Once the mylar is firmly secured, lay the wires of the bobbin threader over the thread wraps and make 6-8 turns over both wires. Pull 5-6 inches off the bobbin and cut away the bobbin. Feed the tag end of the thread threw the wire bobbin threader loop.

Step 14:
Pull the tag end of thread threw the wraps and remove the bobbin threader. This will keep the thread from unwinding and can be used in place of a whip finish.

Step 15:
Trim away the excess tag end of thread and cover the thread wraps with a thin layer of Loon Outdoors Fly Finish Flow. Remove the body assembly from the vise.

Step 16:
Place the larger hook in the vise and attache the thread at the eye of the hook. Wrap backward to the bend, covering the shank with an even layer of thread. 

Step 17:
Position the body assembly on top of the hook.  The stinger hook should be positioned in the hook point up position and the wire ends should be sticking out beyond the eye of the hook. Position the non stinger hook end of the mylar tubing so that approximately 1” sticks out beyond the bend of the hook and secure on the top of the hook shank with 20-30 tight wraps. There should be approximately  2-3” of yak hair sticking out beyond the eye of the hook.

Step 18:
Being EXTREMELY CAREFUL of BOTH HOOKS, pull the tips of the yak hair and mylar tubing rearward and over top of the tied in portion. Distribute the tips of the mylar tubing and yak hair evenly on the top and sides of the mylar body. The two wire ends should be the only things stick out beyond the eye of the hook.

Step 19:
Secure the doubled over tips mylar and yak hair in the rearward position with several tight wraps.

Step 20:
With a pair of wire cutters, trim the shorter of the two wires so that it is even with the eye of the hook. It should not protrude into the hook eye.

Step 21:
Feed the longer wire end threw the hook eye and carefully pull it rearward toward the bend of the hook.

Step 22:
Once the wire is taut, secure it in place with several tight wraps. The wire loop should be positioned on the top and bottom of the hook shank. If it is not taut, there will not be enough room in the eye of the hook to tie it onto the wire leader.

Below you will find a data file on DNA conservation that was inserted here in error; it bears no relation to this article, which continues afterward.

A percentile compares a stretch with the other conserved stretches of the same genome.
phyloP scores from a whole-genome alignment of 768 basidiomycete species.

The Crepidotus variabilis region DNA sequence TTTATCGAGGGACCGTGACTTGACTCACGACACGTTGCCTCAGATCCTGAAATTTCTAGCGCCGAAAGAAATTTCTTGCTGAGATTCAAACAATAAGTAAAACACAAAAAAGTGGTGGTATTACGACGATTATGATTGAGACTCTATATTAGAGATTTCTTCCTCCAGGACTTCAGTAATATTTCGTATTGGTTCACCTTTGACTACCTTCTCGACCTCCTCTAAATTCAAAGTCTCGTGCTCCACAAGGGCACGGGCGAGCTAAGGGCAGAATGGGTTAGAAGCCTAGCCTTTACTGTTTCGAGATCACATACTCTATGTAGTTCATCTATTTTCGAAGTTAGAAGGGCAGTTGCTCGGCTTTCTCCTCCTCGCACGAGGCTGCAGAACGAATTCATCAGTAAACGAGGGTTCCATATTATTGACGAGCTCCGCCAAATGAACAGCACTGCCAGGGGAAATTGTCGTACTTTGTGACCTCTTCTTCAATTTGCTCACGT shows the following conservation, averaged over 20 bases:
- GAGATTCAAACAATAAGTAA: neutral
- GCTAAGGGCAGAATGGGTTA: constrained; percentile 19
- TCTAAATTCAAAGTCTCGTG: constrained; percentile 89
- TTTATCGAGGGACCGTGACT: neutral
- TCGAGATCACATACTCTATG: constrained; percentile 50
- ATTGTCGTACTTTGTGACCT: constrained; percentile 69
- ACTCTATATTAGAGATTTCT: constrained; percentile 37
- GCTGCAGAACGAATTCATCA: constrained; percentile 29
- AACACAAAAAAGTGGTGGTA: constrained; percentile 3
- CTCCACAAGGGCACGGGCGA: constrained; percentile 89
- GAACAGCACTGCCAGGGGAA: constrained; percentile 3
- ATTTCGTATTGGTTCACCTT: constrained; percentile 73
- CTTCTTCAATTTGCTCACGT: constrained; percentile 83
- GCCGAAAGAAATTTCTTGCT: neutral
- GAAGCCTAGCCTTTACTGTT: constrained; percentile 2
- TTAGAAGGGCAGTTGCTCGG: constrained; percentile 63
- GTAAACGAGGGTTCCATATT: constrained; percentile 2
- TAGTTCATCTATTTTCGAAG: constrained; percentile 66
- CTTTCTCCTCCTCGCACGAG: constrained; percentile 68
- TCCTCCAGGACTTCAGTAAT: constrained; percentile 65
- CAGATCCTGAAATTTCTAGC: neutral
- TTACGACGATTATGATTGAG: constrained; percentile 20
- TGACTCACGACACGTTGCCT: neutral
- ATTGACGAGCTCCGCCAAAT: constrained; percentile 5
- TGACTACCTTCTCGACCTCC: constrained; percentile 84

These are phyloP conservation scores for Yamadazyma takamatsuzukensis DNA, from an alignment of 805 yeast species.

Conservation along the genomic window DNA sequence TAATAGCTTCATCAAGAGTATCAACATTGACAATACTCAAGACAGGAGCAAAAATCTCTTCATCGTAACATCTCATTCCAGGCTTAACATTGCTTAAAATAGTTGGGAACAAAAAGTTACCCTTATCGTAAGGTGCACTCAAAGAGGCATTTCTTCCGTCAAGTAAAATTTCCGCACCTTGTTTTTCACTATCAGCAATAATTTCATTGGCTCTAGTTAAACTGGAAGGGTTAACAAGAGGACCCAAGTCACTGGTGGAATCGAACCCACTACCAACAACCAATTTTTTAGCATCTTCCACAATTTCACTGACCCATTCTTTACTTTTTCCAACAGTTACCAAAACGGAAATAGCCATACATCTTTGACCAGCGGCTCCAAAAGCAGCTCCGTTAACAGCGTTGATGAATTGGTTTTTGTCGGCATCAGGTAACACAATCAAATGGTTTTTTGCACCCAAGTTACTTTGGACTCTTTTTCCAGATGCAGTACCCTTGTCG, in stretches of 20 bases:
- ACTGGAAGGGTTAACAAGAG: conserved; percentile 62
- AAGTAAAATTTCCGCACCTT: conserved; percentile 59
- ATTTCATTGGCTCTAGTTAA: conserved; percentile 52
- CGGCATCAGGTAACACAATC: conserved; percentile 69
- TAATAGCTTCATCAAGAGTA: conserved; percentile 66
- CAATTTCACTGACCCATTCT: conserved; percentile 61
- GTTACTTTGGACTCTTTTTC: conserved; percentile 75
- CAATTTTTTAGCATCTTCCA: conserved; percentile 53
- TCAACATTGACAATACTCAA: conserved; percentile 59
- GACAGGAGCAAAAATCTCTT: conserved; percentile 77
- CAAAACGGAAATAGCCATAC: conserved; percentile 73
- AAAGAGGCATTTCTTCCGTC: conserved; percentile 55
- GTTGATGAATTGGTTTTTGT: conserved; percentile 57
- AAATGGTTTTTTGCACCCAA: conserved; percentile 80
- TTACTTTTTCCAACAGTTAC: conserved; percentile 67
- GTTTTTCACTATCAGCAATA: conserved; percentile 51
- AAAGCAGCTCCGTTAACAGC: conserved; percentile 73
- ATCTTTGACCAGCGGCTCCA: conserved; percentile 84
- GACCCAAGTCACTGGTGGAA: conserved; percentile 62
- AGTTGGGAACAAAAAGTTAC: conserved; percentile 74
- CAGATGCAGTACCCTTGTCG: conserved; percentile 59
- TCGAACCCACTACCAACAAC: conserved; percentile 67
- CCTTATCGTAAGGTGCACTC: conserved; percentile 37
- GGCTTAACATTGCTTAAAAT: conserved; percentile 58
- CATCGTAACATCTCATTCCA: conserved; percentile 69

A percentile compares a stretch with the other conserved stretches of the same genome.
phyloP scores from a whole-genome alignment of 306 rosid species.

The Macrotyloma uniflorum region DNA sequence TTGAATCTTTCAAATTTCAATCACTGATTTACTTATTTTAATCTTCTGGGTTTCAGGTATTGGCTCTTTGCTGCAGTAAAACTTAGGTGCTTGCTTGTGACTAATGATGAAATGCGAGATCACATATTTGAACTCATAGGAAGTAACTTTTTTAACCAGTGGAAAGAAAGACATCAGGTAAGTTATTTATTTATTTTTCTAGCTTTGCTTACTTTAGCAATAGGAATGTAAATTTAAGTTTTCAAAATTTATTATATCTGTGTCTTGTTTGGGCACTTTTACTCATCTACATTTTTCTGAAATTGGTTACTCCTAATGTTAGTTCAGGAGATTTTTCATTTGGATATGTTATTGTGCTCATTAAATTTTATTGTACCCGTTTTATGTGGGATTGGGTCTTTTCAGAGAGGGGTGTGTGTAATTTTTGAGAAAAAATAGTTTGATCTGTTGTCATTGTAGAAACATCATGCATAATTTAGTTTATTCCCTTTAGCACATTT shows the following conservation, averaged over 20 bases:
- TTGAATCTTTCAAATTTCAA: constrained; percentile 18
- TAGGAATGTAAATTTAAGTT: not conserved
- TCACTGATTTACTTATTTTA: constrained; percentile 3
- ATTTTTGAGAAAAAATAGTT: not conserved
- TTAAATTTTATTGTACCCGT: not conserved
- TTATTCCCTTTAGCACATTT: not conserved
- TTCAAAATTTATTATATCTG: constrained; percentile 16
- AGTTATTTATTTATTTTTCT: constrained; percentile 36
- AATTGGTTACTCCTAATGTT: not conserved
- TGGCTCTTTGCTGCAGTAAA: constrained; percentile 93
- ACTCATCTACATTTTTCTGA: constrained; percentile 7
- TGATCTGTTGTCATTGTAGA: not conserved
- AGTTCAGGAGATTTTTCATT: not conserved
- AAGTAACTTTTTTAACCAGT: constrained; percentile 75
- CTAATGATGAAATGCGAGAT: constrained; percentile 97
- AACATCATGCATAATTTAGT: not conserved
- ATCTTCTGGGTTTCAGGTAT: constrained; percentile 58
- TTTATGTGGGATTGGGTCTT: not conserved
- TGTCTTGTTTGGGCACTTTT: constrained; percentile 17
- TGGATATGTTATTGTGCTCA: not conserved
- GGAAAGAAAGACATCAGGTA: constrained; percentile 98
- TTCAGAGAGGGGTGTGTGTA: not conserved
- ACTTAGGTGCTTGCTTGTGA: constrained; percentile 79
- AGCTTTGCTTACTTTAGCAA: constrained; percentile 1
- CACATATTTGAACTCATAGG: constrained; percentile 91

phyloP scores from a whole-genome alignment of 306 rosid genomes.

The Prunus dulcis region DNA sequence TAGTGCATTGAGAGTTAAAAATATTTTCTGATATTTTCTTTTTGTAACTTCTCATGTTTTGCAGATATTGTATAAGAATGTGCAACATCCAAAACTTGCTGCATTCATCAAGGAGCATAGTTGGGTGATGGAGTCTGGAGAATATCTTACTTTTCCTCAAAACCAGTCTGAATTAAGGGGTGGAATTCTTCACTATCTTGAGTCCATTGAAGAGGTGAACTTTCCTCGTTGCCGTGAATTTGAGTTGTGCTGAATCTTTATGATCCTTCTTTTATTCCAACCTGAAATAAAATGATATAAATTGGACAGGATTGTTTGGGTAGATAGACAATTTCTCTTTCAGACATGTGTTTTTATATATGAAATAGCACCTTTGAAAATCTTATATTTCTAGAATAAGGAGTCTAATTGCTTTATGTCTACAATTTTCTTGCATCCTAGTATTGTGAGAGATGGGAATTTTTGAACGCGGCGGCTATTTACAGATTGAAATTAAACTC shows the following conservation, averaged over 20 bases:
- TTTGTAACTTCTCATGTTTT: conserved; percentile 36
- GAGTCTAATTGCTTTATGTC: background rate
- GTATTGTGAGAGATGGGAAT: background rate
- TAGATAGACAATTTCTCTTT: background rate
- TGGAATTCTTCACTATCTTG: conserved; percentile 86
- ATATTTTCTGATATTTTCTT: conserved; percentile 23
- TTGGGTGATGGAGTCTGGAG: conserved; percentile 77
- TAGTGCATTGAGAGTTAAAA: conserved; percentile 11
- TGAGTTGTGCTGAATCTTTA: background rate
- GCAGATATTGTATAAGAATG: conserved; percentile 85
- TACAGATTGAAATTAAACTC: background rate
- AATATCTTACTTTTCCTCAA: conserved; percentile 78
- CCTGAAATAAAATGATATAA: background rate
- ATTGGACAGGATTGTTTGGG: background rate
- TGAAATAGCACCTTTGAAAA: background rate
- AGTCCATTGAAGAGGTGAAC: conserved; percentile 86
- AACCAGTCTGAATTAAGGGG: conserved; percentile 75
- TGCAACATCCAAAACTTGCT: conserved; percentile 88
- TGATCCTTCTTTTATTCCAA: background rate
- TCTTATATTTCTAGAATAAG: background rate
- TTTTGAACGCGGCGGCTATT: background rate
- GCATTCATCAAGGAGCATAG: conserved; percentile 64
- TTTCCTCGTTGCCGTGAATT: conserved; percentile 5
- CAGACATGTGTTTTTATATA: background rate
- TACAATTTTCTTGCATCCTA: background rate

Step 23:
Using wire cutters, trim away the excess wire extending beyond the bend of the hook.

Step 24:
Flatten the thread by spinning it counterclockwise (right handed tyer or counter clockwise if you are left handed) and cover the wires with an even layer of thread. Continue working forward until you reach the eye of the hook. 

Step 25:
You may need to make several passes back and forth to fill end any uneven areas and create and even thread head.

Step 26:
Once you are satisfied with the thread head, advance your thread to the eye of the hook. Whip finish and cut away the thread.

Step 27:
At the eye of the hook attach the hot orange thread. Make 5 – 6 wraps directly behind the eye of the hook. The wraps should stack directly on top of one another. 

Step 28:
Whip finish on top of the hot orange thread wraps and cut away the thread

Step 29:
Using a bodkin gather a pea sized orb of E6000 glue and apply it to the thread wraps on one side of the fly directly in front of the doubled over portion of mylar and yak hair.

Step 30: 
Repeat the same process on the opposite side of the hook. Be carful not to get the glue too far forward where the thread head begins to tapper down.

Step 31: 
Add a 7.5 mm fluorescent yellow eye on either side of the hook and press it into the glue. 

Step 32:
The placement of the eyes is extremely important to how the fly tracks in the water. Align the eyes from the top making sure that one eye is not positioned in front of the other.

Step 33:
Turn the fly toward you and double check that the eyes are aligned from a forward facing view. This is very important, because if the eyes are out of alignment it will cause the fly to spin when stripped. Set aside until the glue has dried thoroughly.

Step 34:
One the glue had dried, coat the entire head of the fly, including the eyes with an even layer of Loon Outdoors Fly Finish thick or 2 part epoxy.

Finished Nightmare Needlefish!